From Fanfiction to Publication

There was a discussion question posted in one of my writing communities recently that read something like, “Do you feel that 50 Shades of Gray being published is a victory for fanfiction?”

(In case you’ve been living under a–admittedly lovely–rock, you probably know that 50 Shades started out as Twilight fanfiction.)

Quite honestly? No. If anything, I think it may actually hurt fanfiction a bit. I admittedly have not read the books (and do not plan to), but when I hear other people talk about them, the conversation goes a little like this:

Person 1: Wow, this is terrible writing.
Person 2: Well, it was fanfiction.

(The latter said with a bit of a sneer.)

It’s not as if this is the first bit of fanfiction ever published. People make a living writing stories about other people’s characters, whether it’s Sherlock Holmes, Elizabeth and Darcy, or one of the many, many novels that go along with a multitude of television shows, movies, video games, and roleplaying games.

(I’ve read a lot of Trek novels. If those do not qualify as published fanfiction, nothing does.)

Ignoring those and focusing on thinly-veiled fanfiction, I find it hard to believe that none has ever been published before 50 Shades. I suspect most people just don’t bring it up. And then, there are authors like Cassandra Clare who were huge in fanfiction (I’m pretty sure you don’t get bigger in the fanfiction arena than Cassandra Clare, who wrote as Cassie Claire in the Harry Potter and LOTR fandoms) that have since moved on to have very successful original publishing careers.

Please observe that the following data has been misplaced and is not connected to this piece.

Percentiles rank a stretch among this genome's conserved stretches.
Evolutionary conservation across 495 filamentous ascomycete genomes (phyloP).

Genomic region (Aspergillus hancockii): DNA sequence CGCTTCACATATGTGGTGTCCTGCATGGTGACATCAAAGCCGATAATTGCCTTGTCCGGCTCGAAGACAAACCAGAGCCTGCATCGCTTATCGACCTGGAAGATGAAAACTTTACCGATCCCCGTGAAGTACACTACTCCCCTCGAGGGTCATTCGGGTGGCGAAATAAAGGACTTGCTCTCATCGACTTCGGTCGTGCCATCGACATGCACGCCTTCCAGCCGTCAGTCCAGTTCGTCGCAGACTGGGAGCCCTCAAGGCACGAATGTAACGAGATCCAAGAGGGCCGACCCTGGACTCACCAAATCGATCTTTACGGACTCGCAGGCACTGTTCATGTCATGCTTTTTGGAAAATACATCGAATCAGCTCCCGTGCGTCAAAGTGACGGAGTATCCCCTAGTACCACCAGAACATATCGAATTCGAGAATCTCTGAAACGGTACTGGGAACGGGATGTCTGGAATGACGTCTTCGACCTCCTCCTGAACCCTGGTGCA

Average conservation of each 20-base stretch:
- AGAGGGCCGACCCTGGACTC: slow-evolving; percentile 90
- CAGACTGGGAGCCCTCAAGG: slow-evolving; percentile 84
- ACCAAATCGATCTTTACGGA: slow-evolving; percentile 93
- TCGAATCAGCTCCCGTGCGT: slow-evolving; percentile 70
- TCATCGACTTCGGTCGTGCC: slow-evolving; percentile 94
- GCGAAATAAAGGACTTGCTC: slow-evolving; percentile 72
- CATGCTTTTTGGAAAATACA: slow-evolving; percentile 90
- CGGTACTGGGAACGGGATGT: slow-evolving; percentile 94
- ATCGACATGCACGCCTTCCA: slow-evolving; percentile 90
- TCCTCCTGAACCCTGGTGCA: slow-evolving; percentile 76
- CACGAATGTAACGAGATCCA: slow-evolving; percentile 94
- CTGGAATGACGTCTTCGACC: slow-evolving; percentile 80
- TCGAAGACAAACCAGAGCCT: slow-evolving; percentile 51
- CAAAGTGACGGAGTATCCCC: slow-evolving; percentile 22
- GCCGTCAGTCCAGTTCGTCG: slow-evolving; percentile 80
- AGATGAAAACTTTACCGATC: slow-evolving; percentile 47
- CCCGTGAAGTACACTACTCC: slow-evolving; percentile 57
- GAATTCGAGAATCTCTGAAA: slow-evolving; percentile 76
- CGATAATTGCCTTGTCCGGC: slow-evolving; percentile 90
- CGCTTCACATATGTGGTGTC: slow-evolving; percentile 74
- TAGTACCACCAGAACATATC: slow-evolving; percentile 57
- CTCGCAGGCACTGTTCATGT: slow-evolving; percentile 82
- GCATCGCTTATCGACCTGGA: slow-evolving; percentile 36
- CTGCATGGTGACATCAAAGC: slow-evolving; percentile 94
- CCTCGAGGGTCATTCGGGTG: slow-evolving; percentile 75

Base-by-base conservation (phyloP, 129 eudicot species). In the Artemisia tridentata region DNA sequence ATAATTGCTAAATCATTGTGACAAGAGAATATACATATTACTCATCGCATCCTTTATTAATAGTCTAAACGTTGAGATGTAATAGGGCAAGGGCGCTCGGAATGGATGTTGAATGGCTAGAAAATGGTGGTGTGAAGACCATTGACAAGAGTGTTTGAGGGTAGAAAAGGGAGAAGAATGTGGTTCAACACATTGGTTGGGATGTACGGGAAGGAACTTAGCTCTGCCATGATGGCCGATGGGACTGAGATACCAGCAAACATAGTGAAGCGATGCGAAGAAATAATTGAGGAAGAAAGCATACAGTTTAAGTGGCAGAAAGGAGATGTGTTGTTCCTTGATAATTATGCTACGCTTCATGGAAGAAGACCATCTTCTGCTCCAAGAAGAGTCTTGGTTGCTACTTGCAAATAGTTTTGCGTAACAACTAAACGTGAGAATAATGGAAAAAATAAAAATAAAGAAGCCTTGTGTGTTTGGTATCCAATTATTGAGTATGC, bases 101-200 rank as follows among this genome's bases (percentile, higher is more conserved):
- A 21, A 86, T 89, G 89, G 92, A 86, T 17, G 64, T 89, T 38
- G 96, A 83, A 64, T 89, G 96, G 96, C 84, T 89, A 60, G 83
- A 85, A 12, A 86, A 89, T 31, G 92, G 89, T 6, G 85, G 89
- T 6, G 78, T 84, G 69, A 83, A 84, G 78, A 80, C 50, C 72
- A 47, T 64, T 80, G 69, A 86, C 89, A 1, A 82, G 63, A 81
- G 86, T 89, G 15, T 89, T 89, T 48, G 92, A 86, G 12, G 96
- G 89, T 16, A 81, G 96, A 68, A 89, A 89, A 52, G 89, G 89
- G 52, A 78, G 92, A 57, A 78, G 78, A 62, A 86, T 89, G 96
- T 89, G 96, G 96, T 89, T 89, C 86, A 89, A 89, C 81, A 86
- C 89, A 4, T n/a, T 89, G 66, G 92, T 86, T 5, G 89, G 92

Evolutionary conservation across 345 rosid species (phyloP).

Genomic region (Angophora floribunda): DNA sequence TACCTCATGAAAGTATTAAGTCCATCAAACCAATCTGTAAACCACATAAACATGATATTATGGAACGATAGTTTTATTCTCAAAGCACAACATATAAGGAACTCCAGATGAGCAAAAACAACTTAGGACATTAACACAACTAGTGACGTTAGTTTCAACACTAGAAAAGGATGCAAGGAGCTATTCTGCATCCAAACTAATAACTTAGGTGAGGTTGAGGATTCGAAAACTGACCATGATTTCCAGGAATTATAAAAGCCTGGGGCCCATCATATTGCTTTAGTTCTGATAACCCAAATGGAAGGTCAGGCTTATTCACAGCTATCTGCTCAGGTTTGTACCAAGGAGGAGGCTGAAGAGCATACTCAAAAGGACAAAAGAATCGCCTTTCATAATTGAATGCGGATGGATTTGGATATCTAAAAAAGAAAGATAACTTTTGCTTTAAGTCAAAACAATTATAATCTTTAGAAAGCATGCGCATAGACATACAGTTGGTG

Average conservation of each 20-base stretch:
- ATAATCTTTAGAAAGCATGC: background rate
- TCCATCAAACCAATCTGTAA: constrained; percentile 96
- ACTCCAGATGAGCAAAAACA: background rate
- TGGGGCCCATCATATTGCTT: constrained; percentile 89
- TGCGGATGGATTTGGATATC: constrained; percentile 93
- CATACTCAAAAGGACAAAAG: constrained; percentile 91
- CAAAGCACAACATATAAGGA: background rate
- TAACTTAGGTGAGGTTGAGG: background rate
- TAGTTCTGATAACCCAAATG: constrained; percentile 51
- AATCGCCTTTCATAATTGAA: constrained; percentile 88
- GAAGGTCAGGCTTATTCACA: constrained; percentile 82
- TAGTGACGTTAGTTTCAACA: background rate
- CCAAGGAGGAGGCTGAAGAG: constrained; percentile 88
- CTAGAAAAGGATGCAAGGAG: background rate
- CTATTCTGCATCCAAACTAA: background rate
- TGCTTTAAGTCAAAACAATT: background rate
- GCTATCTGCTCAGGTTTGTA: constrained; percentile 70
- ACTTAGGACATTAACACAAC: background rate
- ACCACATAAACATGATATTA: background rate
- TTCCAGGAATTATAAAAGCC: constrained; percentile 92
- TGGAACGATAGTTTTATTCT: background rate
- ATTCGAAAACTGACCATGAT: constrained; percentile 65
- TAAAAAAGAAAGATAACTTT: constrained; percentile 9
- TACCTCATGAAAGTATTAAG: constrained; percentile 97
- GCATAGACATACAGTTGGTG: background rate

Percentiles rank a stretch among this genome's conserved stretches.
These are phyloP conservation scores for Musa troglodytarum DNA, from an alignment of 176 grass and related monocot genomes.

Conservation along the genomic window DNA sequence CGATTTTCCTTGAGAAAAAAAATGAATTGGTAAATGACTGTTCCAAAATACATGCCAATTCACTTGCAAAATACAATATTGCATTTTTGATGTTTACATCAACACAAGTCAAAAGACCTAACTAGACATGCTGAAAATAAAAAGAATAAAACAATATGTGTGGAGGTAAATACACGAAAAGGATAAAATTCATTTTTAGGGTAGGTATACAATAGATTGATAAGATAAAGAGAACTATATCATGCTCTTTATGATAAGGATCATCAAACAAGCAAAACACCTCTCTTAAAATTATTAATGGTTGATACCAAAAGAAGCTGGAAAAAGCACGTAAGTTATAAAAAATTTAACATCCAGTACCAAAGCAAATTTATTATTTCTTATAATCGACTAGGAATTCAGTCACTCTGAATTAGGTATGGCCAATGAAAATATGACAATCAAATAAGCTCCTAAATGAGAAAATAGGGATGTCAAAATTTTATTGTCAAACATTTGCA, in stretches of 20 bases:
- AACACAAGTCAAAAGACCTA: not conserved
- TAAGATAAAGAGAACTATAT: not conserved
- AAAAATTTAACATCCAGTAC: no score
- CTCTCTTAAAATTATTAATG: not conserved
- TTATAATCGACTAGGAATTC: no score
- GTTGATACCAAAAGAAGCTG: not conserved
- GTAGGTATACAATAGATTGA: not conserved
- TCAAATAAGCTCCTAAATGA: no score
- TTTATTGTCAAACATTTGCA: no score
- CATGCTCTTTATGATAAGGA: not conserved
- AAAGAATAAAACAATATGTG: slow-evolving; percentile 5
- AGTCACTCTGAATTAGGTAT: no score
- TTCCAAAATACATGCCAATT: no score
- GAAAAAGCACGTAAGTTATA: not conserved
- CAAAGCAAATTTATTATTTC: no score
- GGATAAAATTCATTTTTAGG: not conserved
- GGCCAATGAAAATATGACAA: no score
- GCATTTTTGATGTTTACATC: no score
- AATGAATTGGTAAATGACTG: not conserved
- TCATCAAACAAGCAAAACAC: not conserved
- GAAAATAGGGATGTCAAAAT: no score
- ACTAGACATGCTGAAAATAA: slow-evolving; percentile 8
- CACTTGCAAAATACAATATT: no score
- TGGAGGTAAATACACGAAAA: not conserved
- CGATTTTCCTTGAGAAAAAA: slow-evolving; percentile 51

So what is the publication of 50 Shades a victory for? Well, the author and the publisher. But fanfiction was fine on its own before it.

What do you think, Squiders? Have you delved into the infamous trilogy? Did you like it? Do you feel like it helps or hinders fanfiction as a whole?

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2 responses to this post.

  1. Posted by Christopher on 2013/01/17 at 1:27 PM

    I haven’t read any of 50 trilogy (and like you, don’t intend to), but I don’t really think it’s going to have an effect on fanfiction either way; fanfic lovers aren’t going to walk away because some bad fanfic got published, and I don’t think anyone likely to read fanfic in the first place will let something like that drive them away. (Unless, perhaps, they might otherwise have started reading “Twilight” fanfic, then I suppose it could happen.)

    No, I fear the other way; it’s going to hurt publishing, because everyone who ever wrote a fanfic that could be made [sarcasm] original [/sarcasm] by virtue of a little judicious editing and the “find & replace” function is going to think *they* can get published, now. Editors may go completely insane and walk away after the three hundredth or so “Original Order of the Phoenix” fanfic with all the names and locations changed hits their slush pile….

    I don’t read fanfic (though I write some, mostly in the “Buffy the Vampire Slayer” universe), but I don’t think that, if I did I’d let one bad fanfic with the names changed getting published would make me stop. It takes more than that to stop most members of most fandoms, I think.

    Reply

  2. I worry more about what this says about the state of publishing. Based on what I’ve heard (and what excerpts I’ve read), 50 Shades should never have made it the trad publishing route. Its fanfic origins are irrelevant. Trad publishing, as the self-proclaimed ‘gatekeeper’ of quality, should never have let such terrible writing make it to print.

    Instead, someone saw the huge fanbase for the fic as a quick way to make money. Someone who, IMHO, should have been focused on finding quality work but wasn’t. And that particular cost is borne by the unpublished but talented authors who were ignored by that agency and publishing house.

    If 50 Shades publication hurts anything, it hurts traditional publishing.

    Though clearly the response to the original, fanfic version of 50 Shades doesn’t exactly scream the praises of the fandom.

    Reply

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